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Legislative Assembly for the ACT: 2002 Week 2 Hansard (20 February) . . Page.. 422 ..

MR WOOD (continuing):

block of land has been sold, unless there are some more batches somewhere to be released, and it would appear to have been very successful.

There were difficulties and the project needed to be restructured, as we were told by the now opposition, when they were in the government. I would like to look at all that and just see what worked out. The basic premise of the joint ventures, and there were another 10, I think, or getting up to that number beyond Harcourt Hill, was that we provided the land component, for which we got about the same amount of money as we would if we had just sold it at auction, and then we got a very significant amount for every block that was sold after that, and we did not do the development work. On paper, and I believe in the reality of things, it worked quite well for the government. It certainly worked slower than was originally planned. I think that that is where some of the difficulties emerged, particularly with Harcourt Hill. Just as we started there, the caution that we exercised in getting things going was proved to be very sensible because the federal government of the day, the Howard government, came in and slashed growth in Canberra and things stopped for quite a time.

Mr Smyth: No, you had already flooded the market You forget about the flooding of the market.

MR WOOD: No, you misunderstand it, Mr Smyth. The government at the federal level slashed growth in Canberra. We still have not recovered from that. If you look at the population figures today, you will find that we are growing at about one per cent, which is unique in our history. We have been growing at less than that in recent times. In fact, there was a period when our growth rate was sustained only by the excess of births over deaths. We actually had a net loss with people moving out; more of them were moving out than were moving in.

That difficulty was a very significant block in the quick success of those joint ventures, but they worked through and we will now be able to get a closer look at the profit and loss sheet. I think that it is going to show a profit there and look pretty good and it will encourage us in future efforts.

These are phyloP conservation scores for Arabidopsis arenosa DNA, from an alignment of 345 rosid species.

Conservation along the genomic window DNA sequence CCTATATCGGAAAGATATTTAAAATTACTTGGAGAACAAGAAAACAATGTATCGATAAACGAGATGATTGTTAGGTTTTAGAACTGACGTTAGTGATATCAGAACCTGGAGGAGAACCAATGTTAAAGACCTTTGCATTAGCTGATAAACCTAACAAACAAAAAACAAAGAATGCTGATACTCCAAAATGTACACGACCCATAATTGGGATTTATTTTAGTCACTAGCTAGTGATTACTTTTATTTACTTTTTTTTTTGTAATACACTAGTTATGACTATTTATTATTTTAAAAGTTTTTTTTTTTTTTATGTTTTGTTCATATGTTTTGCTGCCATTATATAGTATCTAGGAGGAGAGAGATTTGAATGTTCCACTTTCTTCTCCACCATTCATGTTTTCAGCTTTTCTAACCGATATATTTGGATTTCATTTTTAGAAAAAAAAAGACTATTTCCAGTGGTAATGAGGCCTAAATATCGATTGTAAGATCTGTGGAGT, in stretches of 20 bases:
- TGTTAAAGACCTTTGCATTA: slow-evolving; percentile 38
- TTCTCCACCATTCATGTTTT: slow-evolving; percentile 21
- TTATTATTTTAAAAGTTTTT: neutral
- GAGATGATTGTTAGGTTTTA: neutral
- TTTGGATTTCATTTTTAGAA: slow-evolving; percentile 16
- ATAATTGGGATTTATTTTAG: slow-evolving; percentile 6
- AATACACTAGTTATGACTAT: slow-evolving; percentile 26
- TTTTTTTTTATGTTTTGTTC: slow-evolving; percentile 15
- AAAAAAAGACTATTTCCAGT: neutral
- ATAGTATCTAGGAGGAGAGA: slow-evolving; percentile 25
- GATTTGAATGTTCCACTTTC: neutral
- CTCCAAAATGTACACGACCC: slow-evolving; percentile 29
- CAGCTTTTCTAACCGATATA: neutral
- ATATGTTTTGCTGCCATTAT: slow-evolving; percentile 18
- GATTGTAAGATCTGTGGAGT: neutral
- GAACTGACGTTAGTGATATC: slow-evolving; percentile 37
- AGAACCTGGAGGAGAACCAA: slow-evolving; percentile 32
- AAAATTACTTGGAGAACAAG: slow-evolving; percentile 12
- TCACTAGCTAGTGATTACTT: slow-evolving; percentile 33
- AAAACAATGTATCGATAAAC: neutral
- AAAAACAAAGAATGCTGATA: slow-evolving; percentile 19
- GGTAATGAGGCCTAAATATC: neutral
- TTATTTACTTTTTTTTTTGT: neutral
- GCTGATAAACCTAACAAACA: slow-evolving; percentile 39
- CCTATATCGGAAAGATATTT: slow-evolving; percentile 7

There is no reason why the asset of the ACT in its land ownership should be spread to anybody else but the people of the ACT. There is an absolute logic in that. There are long-term, continuing, successful land developers in the ACT. They have done well and they have been of benefit in many circumstances to the territory. They have done well, but why shouldn't we gain that profit? Why shouldn't we do that well? I do not believe for a minute that we have any lack of skills and ability to do just that, so I totally applaud Mr Corbell's venture here. I look forward to my participation in the government as he brings his proposals forward. I hope that we will look at those joint ventures and, if there is anything to be learned from them, let us learn it. I think the major lesson is to learn that we can do quite well, thank you, out of developing our own land.

As to the planning side of things, Mr Corbell's proposals are very good. Some of the rhetoric, and let us take it lightly, was about state development. Mr Corbell's proposals go a long way to putting development or the inputting of development in the hands of people, the people broadly around Canberra but also those people making suggestions to experts.

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